He was surprised. His wife had never questioned him about the clothes he had washed the night he had murdered Fanucci. Had never asked him where all the money came from when he was not working. Even now her face was impassive. Vito said to Mrs. Colombo, “I can give you some money to help you move, is that what you want?”
The woman shook her head, she was in tears. “All my friends are here, all the girls I grew up with in Italy. How can I move to another neighborhood with strangers? I want you to speak to the landlord to let me stay.”
Vito nodded. “It’s done then. You won’t have to moncler sale coats move. I’ll speak to him tomorrow morning.”
His wife gave him a smile which he did not acknowledge, but he felt pleased. Mrs. Colombo looked a little uncertain. “You’re sure he’ll say yes, the landlord?” she asked.
quot;Signor Roberto?” Vito said in a surprised voice. “Of course he will. He’s a good-hearted fellow. Once I explain how things are with you he’ll take pity on your misfortunes. Now don’t let it trouble you any more. Don’t get so upset. Guard your health, for the sake of your children.”
The landlord, Mr. Roberto, came to the neighborhood every day to check on the row of five tenements that he owned. He was a padrone, a man who sold Italian laborers just off the boat to the big corporations. With his profits he had bought the tenements one by one. An educated man from the North of Italy, he felt only contempt for moncler men sale these illiterate (scanned and fully proofed by iliter8) Southerners from Sicily and Naples, who swarmed like vermin through his buildings, who threw garbage down the air shafts, who let cockroaches and rats eat away his walls without lifting a hand to preserve his property. He w moncler sell as not a bad man, he was a good husband and father, but constant worry about his investments, about the money he earned, about the inevitable expenses that came with being a man of property had worn his nerves to a frazzle so that he was in a constant state of irritation. When Vito Corleone stopped him on the street to ask for a word, Mr. Roberto was brusque. Not rude, since any one of these Southerners might stick a knife into you if rubbed the wrong way, though this young man looked like a quiet fellow.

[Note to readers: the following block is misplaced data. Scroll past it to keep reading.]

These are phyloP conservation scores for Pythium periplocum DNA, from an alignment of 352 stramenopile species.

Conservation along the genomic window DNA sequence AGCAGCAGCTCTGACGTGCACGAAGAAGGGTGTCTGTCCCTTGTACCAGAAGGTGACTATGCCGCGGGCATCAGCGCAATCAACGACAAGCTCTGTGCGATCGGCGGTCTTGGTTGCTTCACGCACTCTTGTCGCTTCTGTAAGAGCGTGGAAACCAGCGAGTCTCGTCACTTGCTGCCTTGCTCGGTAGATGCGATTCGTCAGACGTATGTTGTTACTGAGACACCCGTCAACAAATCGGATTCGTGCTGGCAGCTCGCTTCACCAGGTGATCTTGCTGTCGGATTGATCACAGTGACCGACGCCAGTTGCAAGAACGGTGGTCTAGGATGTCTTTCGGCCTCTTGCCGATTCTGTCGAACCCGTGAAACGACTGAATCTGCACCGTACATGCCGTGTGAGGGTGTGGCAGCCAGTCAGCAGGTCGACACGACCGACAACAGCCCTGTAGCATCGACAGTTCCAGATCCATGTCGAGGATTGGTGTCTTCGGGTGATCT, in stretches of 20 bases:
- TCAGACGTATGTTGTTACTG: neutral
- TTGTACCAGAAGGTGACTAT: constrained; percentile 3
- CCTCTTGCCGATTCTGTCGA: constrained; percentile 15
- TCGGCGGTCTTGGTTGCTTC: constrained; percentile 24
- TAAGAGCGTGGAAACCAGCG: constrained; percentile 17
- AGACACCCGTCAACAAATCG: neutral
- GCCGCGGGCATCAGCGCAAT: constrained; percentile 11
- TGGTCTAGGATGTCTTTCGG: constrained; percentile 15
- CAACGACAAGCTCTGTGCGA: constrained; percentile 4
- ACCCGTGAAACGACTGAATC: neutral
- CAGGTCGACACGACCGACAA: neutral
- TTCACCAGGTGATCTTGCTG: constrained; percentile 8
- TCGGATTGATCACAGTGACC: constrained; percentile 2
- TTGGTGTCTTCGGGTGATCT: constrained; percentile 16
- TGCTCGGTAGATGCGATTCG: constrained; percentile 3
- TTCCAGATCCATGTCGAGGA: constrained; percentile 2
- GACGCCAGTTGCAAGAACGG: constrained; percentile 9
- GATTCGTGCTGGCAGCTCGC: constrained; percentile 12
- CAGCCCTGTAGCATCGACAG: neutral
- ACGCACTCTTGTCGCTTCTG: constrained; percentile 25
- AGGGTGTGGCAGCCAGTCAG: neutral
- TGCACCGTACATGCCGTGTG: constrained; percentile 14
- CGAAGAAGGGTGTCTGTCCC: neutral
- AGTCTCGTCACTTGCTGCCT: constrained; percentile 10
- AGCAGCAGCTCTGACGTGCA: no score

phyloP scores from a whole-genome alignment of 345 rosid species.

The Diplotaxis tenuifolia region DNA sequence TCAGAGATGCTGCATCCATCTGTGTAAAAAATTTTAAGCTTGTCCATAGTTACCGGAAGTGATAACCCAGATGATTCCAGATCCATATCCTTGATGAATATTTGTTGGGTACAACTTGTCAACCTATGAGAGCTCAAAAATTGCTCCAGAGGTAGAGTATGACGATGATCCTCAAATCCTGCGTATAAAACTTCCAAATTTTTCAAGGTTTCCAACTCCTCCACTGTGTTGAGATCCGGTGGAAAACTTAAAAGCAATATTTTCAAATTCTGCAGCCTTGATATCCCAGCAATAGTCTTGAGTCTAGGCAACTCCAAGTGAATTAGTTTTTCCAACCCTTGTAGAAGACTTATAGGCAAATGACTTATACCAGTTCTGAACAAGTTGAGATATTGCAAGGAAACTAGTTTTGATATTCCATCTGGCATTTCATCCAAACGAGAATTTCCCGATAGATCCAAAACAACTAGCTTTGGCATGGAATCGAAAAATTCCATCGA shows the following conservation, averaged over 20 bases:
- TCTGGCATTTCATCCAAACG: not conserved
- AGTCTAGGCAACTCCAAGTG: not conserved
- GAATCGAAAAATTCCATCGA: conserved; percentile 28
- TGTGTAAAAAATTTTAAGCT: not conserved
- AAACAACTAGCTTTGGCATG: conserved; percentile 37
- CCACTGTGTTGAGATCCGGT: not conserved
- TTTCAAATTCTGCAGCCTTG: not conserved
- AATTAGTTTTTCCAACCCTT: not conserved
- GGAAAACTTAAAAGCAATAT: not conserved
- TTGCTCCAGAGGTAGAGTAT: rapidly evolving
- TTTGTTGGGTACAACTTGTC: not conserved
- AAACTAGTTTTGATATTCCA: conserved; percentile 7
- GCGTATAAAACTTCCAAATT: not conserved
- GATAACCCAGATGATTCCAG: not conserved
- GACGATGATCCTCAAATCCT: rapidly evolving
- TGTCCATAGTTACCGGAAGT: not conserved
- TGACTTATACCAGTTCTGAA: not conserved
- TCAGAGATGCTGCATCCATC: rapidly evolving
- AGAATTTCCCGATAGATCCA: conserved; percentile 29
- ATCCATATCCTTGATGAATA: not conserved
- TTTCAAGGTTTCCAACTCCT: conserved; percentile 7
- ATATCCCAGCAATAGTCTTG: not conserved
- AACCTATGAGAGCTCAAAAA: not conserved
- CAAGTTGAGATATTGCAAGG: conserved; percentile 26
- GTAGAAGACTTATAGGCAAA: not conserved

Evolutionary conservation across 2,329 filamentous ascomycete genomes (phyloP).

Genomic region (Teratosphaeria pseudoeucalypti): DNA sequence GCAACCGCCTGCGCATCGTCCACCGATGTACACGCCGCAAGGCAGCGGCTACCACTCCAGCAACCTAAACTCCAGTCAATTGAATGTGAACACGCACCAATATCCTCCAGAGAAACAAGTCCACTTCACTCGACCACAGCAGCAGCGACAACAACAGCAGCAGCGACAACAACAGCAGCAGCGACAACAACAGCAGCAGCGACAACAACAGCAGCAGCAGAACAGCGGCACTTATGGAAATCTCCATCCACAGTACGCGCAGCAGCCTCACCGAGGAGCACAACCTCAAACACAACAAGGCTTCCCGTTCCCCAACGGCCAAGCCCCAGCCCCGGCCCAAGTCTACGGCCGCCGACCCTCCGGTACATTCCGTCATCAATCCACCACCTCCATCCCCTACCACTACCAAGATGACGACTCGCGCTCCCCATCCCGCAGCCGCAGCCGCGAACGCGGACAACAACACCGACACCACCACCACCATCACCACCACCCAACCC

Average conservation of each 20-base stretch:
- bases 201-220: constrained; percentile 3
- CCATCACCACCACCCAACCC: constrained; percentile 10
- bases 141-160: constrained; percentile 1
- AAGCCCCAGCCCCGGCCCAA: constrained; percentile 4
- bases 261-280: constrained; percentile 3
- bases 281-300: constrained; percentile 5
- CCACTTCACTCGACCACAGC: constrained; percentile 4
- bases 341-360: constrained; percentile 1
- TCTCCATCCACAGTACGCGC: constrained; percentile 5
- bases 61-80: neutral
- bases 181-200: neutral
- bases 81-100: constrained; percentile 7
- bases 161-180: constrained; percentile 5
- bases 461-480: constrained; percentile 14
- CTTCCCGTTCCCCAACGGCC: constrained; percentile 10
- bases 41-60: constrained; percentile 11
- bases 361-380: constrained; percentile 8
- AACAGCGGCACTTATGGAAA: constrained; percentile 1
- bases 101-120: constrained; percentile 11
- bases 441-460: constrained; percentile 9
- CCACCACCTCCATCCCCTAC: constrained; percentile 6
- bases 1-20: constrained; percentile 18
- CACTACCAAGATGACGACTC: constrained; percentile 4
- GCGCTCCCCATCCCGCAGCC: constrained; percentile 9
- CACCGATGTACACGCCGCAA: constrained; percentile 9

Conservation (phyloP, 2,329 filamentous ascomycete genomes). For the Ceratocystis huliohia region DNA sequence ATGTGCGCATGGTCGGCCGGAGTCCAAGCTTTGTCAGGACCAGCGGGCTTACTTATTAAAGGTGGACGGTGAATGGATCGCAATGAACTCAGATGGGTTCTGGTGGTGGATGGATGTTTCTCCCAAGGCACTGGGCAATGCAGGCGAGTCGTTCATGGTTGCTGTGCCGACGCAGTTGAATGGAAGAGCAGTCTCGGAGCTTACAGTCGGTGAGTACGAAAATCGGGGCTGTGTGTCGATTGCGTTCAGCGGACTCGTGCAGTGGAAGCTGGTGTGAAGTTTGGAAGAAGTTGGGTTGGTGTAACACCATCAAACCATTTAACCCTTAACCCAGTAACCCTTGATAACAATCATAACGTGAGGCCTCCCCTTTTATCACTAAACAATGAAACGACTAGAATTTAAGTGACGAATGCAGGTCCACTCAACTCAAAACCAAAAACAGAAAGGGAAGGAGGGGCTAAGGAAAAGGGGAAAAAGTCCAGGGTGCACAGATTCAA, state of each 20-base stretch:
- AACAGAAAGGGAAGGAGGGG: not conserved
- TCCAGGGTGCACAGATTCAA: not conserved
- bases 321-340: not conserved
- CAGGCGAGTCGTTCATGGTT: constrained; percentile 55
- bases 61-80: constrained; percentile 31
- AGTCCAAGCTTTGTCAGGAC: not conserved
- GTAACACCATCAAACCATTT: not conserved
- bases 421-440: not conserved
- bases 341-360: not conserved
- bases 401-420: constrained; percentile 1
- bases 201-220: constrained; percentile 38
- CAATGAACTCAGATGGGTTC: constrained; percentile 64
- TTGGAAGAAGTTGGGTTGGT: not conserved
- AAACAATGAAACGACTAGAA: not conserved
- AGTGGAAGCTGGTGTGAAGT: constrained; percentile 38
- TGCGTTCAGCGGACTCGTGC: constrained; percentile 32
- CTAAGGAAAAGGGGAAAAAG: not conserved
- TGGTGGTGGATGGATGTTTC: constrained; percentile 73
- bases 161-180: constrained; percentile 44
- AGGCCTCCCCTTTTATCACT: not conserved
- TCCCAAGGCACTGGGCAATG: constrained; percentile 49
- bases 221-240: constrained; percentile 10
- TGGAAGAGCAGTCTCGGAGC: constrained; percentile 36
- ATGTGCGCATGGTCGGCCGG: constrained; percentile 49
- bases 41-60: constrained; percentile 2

quot;Signor Roberto,” said Vito Corleone, “t moncler sale authentic he friend of my wife, a poor widow with no man to protect her, tells me that for some reason she has been ordered to move from her apartment in your building. She is in despair. She has no money, she has no friends except those that live here. I told her that I would speak to you, that you are a reasonable man who acted out of some misunderstanding. She Moncler sale has gotten rid of the animal that caused all the trouble and so why shouldn’t she stay? As one Italian to another, I ask you the favor.”